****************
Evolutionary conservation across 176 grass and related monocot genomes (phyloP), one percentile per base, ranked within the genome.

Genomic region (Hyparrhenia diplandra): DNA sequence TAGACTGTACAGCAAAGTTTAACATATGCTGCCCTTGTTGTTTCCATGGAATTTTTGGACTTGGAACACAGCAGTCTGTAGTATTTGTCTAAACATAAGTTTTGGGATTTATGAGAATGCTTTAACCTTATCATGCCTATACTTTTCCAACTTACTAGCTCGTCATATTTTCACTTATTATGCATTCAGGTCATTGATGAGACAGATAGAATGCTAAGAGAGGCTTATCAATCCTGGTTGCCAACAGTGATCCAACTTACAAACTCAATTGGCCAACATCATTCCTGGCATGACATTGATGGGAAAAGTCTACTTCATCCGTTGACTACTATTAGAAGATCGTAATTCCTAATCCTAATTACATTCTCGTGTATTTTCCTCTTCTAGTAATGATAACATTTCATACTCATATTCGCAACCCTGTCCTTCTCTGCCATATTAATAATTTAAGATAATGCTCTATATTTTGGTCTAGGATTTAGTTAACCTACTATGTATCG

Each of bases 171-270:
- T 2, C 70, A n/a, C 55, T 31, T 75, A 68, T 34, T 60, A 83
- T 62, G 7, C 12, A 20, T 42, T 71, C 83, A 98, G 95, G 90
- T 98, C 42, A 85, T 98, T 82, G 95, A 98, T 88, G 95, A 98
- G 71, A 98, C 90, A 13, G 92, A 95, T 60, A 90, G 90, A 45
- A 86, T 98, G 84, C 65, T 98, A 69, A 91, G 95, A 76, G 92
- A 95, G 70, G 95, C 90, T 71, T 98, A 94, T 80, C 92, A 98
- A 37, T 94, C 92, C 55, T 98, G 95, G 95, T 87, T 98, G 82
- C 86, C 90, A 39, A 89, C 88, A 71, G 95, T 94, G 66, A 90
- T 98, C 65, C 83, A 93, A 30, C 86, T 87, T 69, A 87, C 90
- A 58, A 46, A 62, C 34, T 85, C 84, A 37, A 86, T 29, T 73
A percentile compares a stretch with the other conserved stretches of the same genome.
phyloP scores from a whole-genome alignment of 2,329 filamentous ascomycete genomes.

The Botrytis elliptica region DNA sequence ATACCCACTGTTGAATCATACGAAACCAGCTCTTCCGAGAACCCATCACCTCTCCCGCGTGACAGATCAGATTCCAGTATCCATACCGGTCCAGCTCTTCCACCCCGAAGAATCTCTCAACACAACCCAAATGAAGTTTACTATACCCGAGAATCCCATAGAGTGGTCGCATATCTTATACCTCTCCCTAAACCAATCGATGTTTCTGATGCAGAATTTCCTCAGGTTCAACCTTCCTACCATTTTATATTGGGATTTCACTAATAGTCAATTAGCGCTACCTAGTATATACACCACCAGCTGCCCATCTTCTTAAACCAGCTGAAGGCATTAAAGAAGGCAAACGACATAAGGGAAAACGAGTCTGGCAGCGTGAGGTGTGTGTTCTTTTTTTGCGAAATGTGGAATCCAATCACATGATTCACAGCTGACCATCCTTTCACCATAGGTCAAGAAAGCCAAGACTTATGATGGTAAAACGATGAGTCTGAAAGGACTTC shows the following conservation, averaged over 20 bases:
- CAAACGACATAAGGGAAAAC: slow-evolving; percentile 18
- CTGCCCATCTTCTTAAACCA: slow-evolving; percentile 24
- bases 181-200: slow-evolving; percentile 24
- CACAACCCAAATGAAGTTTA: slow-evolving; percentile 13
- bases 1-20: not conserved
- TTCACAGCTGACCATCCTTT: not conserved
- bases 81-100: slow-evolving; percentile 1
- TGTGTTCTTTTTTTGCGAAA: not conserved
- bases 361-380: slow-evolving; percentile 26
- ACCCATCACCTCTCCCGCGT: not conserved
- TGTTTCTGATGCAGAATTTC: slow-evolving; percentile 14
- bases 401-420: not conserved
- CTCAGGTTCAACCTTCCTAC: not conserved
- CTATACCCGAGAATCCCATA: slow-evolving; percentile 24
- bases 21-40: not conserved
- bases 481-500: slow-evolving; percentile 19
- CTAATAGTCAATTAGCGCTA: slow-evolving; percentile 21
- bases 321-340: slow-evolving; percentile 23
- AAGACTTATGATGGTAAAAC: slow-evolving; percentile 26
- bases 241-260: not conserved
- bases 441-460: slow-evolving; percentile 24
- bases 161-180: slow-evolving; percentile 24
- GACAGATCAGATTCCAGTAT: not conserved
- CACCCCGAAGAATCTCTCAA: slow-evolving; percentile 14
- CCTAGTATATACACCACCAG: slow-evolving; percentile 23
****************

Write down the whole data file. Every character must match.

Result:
Evolutionary conservation across 176 grass and related monocot genomes (phyloP), one percentile per base, ranked within the genome.

Genomic region (Hyparrhenia diplandra): DNA sequence TAGACTGTACAGCAAAGTTTAACATATGCTGCCCTTGTTGTTTCCATGGAATTTTTGGACTTGGAACACAGCAGTCTGTAGTATTTGTCTAAACATAAGTTTTGGGATTTATGAGAATGCTTTAACCTTATCATGCCTATACTTTTCCAACTTACTAGCTCGTCATATTTTCACTTATTATGCATTCAGGTCATTGATGAGACAGATAGAATGCTAAGAGAGGCTTATCAATCCTGGTTGCCAACAGTGATCCAACTTACAAACTCAATTGGCCAACATCATTCCTGGCATGACATTGATGGGAAAAGTCTACTTCATCCGTTGACTACTATTAGAAGATCGTAATTCCTAATCCTAATTACATTCTCGTGTATTTTCCTCTTCTAGTAATGATAACATTTCATACTCATATTCGCAACCCTGTCCTTCTCTGCCATATTAATAATTTAAGATAATGCTCTATATTTTGGTCTAGGATTTAGTTAACCTACTATGTATCG

Each of bases 171-270:
- T 2, C 70, A n/a, C 55, T 31, T 75, A 68, T 34, T 60, A 83
- T 62, G 7, C 12, A 20, T 42, T 71, C 83, A 98, G 95, G 90
- T 98, C 42, A 85, T 98, T 82, G 95, A 98, T 88, G 95, A 98
- G 71, A 98, C 90, A 13, G 92, A 95, T 60, A 90, G 90, A 45
- A 86, T 98, G 84, C 65, T 98, A 69, A 91, G 95, A 76, G 92
- A 95, G 70, G 95, C 90, T 71, T 98, A 94, T 80, C 92, A 98
- A 37, T 94, C 92, C 55, T 98, G 95, G 95, T 87, T 98, G 82
- C 86, C 90, A 39, A 89, C 88, A 71, G 95, T 94, G 66, A 90
- T 98, C 65, C 83, A 93, A 30, C 86, T 87, T 69, A 87, C 90
- A 58, A 46, A 62, C 34, T 85, C 84, A 37, A 86, T 29, T 73
A percentile compares a stretch with the other conserved stretches of the same genome.
phyloP scores from a whole-genome alignment of 2,329 filamentous ascomycete genomes.

The Botrytis elliptica region DNA sequence ATACCCACTGTTGAATCATACGAAACCAGCTCTTCCGAGAACCCATCACCTCTCCCGCGTGACAGATCAGATTCCAGTATCCATACCGGTCCAGCTCTTCCACCCCGAAGAATCTCTCAACACAACCCAAATGAAGTTTACTATACCCGAGAATCCCATAGAGTGGTCGCATATCTTATACCTCTCCCTAAACCAATCGATGTTTCTGATGCAGAATTTCCTCAGGTTCAACCTTCCTACCATTTTATATTGGGATTTCACTAATAGTCAATTAGCGCTACCTAGTATATACACCACCAGCTGCCCATCTTCTTAAACCAGCTGAAGGCATTAAAGAAGGCAAACGACATAAGGGAAAACGAGTCTGGCAGCGTGAGGTGTGTGTTCTTTTTTTGCGAAATGTGGAATCCAATCACATGATTCACAGCTGACCATCCTTTCACCATAGGTCAAGAAAGCCAAGACTTATGATGGTAAAACGATGAGTCTGAAAGGACTTC shows the following conservation, averaged over 20 bases:
- CAAACGACATAAGGGAAAAC: slow-evolving; percentile 18
- CTGCCCATCTTCTTAAACCA: slow-evolving; percentile 24
- bases 181-200: slow-evolving; percentile 24
- CACAACCCAAATGAAGTTTA: slow-evolving; percentile 13
- bases 1-20: not conserved
- TTCACAGCTGACCATCCTTT: not conserved
- bases 81-100: slow-evolving; percentile 1
- TGTGTTCTTTTTTTGCGAAA: not conserved
- bases 361-380: slow-evolving; percentile 26
- ACCCATCACCTCTCCCGCGT: not conserved
- TGTTTCTGATGCAGAATTTC: slow-evolving; percentile 14
- bases 401-420: not conserved
- CTCAGGTTCAACCTTCCTAC: not conserved
- CTATACCCGAGAATCCCATA: slow-evolving; percentile 24
- bases 21-40: not conserved
- bases 481-500: slow-evolving; percentile 19
- CTAATAGTCAATTAGCGCTA: slow-evolving; percentile 21
- bases 321-340: slow-evolving; percentile 23
- AAGACTTATGATGGTAAAAC: slow-evolving; percentile 26
- bases 241-260: not conserved
- bases 441-460: slow-evolving; percentile 24
- bases 161-180: slow-evolving; percentile 24
- GACAGATCAGATTCCAGTAT: not conserved
- CACCCCGAAGAATCTCTCAA: slow-evolving; percentile 14
- CCTAGTATATACACCACCAG: slow-evolving; percentile 23